The upshot of all this, Reckhow notes, is that there’s a lot more research and policy work out there on ed issues—but the slice of such work that is truly impartial has gotten smaller.
An Unreconciled Contradiction
Reckhow doesn’t take sides in the famously polarized ed wars, and as a researcher, she’s been far more concerned with studying the influence of ed funders than commenting on their impact on educational outcomes. Still, she can’t resist quietly zinging funders for not grappling with how their support of charters may be hurting more traditional public schools, as financial resources and better students are drained away from those institutions.
Reckhow notes that a number of urban school reform funders have been interested both in scaling up charter and improving existing schools. But they “haven’t fully reconciled the contradiction” between these two goals.”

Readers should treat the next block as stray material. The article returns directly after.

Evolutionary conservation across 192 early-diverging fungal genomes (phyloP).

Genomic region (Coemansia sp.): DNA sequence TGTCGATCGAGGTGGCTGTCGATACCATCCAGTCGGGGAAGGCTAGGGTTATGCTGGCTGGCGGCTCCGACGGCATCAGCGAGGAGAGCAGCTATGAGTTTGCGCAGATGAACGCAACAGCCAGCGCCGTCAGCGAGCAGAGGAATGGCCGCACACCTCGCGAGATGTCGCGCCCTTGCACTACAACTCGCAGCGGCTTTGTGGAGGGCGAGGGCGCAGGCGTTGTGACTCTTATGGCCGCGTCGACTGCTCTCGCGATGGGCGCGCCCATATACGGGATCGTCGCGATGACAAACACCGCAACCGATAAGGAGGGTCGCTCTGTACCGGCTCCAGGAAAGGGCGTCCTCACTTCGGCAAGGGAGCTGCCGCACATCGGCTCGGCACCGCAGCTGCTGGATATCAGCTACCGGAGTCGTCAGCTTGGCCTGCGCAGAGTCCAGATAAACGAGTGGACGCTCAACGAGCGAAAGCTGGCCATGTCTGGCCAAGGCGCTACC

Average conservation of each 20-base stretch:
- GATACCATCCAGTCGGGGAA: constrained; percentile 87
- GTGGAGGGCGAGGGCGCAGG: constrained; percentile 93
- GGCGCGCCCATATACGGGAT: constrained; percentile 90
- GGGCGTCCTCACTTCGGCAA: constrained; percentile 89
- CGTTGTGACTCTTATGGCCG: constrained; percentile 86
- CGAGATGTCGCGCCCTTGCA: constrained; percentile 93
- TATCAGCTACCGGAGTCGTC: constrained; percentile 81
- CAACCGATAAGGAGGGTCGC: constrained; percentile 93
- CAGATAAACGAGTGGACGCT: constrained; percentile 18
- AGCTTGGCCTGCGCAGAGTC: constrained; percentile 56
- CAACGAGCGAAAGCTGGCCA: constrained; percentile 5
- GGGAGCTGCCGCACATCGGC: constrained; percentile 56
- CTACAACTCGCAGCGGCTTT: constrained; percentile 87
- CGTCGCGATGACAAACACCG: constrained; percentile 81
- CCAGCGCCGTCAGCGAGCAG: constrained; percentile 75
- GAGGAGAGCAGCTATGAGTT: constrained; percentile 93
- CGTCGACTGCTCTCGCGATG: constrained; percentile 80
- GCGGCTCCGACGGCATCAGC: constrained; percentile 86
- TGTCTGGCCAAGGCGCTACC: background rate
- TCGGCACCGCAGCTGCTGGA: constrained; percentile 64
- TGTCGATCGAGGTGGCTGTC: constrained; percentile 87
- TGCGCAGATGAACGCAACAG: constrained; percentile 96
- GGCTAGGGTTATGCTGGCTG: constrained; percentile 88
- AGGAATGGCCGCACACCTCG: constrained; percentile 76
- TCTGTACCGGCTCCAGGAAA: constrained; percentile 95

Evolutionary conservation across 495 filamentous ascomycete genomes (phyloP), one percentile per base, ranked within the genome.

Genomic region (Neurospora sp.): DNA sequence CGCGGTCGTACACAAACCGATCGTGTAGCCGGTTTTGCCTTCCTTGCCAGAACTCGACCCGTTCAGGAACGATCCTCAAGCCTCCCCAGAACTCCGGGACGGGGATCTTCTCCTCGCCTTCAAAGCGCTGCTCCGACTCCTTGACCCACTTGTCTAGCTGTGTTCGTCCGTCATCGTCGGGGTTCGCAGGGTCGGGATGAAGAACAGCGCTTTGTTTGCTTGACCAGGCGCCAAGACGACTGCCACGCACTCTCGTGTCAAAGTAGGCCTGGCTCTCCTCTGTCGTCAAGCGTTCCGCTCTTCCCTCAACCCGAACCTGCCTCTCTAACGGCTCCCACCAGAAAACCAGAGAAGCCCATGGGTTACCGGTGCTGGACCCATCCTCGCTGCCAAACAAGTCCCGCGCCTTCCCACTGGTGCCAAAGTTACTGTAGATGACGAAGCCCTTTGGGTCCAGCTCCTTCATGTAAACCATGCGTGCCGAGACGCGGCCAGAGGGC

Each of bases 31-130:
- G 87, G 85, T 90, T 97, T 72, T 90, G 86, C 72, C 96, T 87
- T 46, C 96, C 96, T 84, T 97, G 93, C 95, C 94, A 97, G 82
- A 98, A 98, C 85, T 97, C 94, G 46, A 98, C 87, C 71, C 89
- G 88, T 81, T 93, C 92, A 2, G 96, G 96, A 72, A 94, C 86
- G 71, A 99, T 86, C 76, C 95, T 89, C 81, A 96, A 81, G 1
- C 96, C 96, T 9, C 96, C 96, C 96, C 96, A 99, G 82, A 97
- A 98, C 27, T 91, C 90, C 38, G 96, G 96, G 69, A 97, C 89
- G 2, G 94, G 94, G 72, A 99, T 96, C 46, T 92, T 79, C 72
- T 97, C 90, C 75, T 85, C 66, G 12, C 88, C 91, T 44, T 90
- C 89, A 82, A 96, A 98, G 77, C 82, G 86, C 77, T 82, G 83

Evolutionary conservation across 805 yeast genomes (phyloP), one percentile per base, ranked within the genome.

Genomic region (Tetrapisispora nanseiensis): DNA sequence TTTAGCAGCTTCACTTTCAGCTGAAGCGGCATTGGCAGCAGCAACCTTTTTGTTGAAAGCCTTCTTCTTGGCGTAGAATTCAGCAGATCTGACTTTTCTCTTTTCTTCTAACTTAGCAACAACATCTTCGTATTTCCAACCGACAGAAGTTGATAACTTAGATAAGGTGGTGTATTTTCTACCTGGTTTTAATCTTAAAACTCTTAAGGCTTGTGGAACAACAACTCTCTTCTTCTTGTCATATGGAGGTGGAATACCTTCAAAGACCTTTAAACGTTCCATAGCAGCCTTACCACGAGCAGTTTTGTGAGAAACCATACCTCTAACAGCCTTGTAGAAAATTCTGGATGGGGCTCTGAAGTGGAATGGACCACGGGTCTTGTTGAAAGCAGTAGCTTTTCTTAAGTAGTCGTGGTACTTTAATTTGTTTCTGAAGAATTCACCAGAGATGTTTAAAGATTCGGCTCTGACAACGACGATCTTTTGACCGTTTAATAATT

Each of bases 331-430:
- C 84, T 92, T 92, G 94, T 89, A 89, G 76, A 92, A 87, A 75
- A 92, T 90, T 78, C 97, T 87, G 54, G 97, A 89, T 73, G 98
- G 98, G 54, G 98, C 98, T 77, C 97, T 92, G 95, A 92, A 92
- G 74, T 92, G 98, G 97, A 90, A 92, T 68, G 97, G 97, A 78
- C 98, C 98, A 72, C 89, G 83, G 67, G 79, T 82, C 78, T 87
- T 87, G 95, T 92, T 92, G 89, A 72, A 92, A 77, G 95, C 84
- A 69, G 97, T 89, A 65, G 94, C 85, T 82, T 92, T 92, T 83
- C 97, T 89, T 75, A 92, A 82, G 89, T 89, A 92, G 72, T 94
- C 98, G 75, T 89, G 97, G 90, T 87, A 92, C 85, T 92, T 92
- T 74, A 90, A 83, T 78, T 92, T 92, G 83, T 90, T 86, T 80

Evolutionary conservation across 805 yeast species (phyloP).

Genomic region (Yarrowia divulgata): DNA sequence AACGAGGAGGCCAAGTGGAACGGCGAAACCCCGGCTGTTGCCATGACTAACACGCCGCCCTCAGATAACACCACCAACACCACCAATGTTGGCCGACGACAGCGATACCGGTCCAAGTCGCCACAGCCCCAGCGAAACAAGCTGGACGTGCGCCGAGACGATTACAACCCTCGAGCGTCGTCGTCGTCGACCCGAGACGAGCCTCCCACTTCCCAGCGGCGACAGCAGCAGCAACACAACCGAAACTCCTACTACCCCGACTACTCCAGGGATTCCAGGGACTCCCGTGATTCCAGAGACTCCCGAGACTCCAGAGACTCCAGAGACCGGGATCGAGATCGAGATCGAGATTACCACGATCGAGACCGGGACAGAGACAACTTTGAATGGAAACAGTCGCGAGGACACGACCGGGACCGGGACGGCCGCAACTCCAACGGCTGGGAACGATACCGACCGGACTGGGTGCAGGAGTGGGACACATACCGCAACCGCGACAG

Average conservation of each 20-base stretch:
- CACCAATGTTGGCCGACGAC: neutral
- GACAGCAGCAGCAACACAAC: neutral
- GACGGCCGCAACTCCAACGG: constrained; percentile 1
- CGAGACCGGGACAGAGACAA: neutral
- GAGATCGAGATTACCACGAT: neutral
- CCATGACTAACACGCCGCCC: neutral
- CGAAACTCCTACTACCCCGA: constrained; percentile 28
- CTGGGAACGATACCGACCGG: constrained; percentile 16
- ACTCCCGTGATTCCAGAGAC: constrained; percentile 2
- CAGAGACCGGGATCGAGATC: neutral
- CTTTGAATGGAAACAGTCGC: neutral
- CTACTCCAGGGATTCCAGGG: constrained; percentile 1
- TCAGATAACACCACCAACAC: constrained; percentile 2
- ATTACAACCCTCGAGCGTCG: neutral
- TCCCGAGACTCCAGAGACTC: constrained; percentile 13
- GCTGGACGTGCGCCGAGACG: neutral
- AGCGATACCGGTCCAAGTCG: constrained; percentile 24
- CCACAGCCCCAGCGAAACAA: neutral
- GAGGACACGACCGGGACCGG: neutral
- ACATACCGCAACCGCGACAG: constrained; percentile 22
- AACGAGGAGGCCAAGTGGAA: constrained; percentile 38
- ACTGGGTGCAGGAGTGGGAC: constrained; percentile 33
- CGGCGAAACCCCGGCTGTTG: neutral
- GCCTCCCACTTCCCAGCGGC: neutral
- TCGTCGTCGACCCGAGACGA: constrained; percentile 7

The current era of ed reform philanthropy has now been going strong for around 15 years, and shows no signs of slowing down any time soon. Ultimately, Reckhow sees the scaling up of charters in key cities as the movement’s biggest achievement to date in terms of remaking how K–12 works in America. It’s “still a fraction of the student population,” Reckhow says, “but that’s mattered.”
As for two other main projects of ed funders—greater teacher accountability and changing how students learn with the Common Core—Reckhow puts those in the “wait-and-see” category. It’s still too early to know how much impact funders will have on these fronts.
Reckhow suggests that ed funders could be more successful with different tactics. After years of looking closely at how the ed policy sausage gets made when funders are in the kitchen, Reckhow argues that the top-down, secretive tactics that ed reform funders have often used to get their way can be counter-productive. She closes her book with this advice: “Foundation-funded reforms will have greater staying power if they can prosper with transparency and lively democratic politics.”